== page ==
Cell Size and Shape
The size of the cells depends on their area and volume, and the shape has a model according to its function. Form and function are determined through genes.
According to Spencer’s law, the cell volume grows faster than the area, since the increase in volume is proportional to the cube of the linear dimensions and the growth of the surface is proportional to the square of the dimensions.
This disproportionate relationship due to growth incites serious problems of sustenance and gas exchange between the cell and the external environment.
If a cell increases in size 10 times its volume will be a thousand times greater and consequently the need for supply and oxygen to maintain its structural balance will increase a thousand times.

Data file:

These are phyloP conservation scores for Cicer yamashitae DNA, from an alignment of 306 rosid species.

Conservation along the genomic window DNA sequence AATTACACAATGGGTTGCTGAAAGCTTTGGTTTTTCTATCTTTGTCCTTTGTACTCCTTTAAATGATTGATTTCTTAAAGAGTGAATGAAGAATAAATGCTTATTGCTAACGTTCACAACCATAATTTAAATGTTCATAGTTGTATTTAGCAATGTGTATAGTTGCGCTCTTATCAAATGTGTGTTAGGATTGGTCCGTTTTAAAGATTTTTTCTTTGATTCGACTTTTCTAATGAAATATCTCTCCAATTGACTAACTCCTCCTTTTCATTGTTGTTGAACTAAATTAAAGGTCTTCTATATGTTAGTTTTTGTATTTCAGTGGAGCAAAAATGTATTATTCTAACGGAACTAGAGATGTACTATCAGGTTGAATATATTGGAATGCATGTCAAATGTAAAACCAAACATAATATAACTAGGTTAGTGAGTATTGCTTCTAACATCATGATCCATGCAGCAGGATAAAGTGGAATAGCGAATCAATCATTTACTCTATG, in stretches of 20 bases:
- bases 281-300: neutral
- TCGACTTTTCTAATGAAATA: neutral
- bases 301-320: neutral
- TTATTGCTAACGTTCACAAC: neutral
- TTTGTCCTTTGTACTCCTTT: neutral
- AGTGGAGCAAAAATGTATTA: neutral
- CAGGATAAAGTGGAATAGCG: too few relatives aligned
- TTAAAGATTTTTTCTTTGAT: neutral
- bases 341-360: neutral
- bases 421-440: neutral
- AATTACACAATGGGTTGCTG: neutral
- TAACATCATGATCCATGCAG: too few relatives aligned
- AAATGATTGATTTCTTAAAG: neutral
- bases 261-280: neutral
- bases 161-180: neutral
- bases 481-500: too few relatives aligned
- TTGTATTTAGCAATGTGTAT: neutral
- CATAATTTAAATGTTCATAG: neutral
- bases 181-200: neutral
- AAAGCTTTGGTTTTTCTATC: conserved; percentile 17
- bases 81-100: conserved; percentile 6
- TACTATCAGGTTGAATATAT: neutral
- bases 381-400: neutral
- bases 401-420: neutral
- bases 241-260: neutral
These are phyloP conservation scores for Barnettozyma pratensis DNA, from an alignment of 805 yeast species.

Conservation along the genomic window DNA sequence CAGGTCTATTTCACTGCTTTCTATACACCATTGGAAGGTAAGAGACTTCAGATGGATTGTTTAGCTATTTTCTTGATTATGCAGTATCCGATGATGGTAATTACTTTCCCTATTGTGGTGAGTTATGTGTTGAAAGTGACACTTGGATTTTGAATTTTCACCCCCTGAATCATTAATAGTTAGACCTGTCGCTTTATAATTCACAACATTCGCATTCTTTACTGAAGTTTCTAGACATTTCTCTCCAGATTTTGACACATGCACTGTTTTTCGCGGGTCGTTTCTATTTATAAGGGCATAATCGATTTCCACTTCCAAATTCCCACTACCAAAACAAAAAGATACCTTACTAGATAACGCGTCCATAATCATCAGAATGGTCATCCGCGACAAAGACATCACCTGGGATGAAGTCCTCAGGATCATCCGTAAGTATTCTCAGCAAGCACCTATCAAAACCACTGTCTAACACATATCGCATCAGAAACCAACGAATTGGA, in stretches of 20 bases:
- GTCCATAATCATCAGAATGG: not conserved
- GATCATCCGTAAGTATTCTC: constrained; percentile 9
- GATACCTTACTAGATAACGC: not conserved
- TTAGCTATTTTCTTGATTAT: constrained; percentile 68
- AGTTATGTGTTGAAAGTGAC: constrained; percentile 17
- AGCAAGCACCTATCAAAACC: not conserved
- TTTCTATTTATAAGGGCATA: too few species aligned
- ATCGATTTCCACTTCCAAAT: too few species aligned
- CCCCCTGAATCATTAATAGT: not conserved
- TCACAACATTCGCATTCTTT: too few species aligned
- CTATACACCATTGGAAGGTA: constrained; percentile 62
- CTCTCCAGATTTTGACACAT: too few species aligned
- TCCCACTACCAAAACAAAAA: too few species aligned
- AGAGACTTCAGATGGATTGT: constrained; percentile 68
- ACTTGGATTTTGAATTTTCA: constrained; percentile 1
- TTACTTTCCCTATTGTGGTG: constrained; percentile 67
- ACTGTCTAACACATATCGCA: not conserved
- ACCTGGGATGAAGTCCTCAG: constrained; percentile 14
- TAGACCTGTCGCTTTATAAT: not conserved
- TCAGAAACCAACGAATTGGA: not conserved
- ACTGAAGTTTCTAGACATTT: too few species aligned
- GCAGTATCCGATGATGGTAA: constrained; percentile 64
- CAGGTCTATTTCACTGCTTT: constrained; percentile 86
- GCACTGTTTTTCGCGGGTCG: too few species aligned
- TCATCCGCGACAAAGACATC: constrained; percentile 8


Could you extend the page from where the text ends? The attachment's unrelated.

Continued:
If the surface has grown only one hundred times, automatically its food and oxygen gathering power will only increase one hundred times.
The form and function of the cell
Each cell has a template according to its function, and thus form and function are conferred through genes.
The shape is influenced by several external factors, such as pressure from other cells that make them flat. In plants it has an angular shape, in animals the cells are devoid of cell walls and are more wavy.